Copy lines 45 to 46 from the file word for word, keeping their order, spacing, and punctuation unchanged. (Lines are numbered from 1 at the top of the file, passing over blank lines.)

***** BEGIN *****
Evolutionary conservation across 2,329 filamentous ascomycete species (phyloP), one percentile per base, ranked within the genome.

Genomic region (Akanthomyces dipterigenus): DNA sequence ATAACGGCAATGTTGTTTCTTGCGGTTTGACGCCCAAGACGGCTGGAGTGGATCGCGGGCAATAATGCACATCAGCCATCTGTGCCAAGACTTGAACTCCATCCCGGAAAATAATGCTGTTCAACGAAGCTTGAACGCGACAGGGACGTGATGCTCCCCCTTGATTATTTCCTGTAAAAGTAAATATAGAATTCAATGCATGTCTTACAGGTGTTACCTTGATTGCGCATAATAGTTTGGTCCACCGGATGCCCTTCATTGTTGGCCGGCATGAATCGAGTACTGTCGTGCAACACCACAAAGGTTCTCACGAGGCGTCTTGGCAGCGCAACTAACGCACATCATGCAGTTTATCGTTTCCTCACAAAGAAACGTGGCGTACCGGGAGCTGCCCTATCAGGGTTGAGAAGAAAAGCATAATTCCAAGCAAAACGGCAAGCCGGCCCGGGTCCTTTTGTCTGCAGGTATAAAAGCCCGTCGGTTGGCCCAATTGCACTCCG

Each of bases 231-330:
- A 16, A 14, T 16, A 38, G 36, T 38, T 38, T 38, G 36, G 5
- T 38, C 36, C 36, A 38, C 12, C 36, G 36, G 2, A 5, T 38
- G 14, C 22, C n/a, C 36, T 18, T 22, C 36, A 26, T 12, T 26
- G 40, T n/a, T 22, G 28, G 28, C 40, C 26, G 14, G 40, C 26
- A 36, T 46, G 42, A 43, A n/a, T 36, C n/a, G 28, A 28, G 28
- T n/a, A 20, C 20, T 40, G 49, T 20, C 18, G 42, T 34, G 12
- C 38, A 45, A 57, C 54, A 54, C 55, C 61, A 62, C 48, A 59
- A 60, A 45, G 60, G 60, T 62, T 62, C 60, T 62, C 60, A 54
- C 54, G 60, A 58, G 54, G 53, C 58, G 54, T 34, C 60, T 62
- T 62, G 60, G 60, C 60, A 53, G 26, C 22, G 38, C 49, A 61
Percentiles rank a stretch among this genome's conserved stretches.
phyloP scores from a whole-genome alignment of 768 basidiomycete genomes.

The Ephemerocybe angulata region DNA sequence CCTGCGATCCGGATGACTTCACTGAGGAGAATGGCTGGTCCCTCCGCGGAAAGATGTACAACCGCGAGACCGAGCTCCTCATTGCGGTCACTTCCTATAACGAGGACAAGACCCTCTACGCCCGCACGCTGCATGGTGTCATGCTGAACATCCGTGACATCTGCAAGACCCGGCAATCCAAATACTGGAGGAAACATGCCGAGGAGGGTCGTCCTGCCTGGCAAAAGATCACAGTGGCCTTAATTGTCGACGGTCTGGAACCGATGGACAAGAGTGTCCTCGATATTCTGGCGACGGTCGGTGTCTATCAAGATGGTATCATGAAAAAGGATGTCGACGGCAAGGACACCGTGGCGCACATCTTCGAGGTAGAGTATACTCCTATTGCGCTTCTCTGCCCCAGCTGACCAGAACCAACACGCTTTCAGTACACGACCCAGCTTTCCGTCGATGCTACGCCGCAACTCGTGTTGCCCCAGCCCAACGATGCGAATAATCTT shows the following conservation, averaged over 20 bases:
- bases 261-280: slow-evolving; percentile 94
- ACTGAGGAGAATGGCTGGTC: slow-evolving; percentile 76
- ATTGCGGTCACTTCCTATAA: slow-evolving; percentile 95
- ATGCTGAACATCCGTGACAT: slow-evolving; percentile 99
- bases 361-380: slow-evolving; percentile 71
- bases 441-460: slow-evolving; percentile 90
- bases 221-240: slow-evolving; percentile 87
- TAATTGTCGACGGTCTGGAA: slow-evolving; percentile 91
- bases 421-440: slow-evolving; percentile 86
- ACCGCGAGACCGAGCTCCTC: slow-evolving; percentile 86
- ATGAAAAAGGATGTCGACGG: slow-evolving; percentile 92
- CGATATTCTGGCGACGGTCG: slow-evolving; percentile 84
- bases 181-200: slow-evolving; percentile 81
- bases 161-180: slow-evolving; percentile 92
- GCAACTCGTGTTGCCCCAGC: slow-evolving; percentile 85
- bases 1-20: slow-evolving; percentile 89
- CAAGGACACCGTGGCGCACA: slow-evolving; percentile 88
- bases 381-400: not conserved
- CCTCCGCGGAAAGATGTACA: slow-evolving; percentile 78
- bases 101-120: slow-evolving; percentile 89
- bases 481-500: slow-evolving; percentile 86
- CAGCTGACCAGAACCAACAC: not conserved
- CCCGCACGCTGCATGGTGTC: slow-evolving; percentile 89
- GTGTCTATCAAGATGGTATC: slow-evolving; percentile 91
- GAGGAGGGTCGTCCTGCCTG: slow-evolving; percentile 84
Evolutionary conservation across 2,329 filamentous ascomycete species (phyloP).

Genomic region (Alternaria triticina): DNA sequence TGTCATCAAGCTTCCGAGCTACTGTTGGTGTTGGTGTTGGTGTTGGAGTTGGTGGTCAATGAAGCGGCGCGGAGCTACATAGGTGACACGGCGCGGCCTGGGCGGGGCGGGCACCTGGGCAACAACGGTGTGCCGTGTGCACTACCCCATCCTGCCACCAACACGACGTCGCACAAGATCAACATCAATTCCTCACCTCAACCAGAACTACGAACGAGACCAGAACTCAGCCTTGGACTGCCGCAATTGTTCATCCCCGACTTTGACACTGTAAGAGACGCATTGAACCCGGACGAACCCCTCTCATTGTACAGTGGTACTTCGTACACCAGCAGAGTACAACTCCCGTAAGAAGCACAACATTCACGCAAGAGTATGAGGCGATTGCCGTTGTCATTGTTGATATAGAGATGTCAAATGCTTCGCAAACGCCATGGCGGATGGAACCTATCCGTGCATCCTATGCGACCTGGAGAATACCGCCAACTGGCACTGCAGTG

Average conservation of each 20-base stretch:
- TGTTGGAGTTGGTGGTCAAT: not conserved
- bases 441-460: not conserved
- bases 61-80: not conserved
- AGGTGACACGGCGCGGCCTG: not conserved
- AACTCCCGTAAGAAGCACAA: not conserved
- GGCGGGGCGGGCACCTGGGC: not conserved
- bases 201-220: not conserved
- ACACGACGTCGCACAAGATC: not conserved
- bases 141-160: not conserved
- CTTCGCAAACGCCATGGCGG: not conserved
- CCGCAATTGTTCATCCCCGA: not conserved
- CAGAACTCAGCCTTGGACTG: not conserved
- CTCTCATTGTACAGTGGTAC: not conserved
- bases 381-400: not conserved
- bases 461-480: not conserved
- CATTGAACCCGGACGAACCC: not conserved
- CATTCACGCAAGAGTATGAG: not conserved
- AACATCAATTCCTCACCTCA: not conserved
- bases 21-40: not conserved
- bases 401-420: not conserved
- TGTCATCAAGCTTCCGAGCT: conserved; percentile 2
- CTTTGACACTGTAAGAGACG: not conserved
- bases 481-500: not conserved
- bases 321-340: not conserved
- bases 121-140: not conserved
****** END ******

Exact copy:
- TGTTGGAGTTGGTGGTCAAT: not conserved
- bases 441-460: not conserved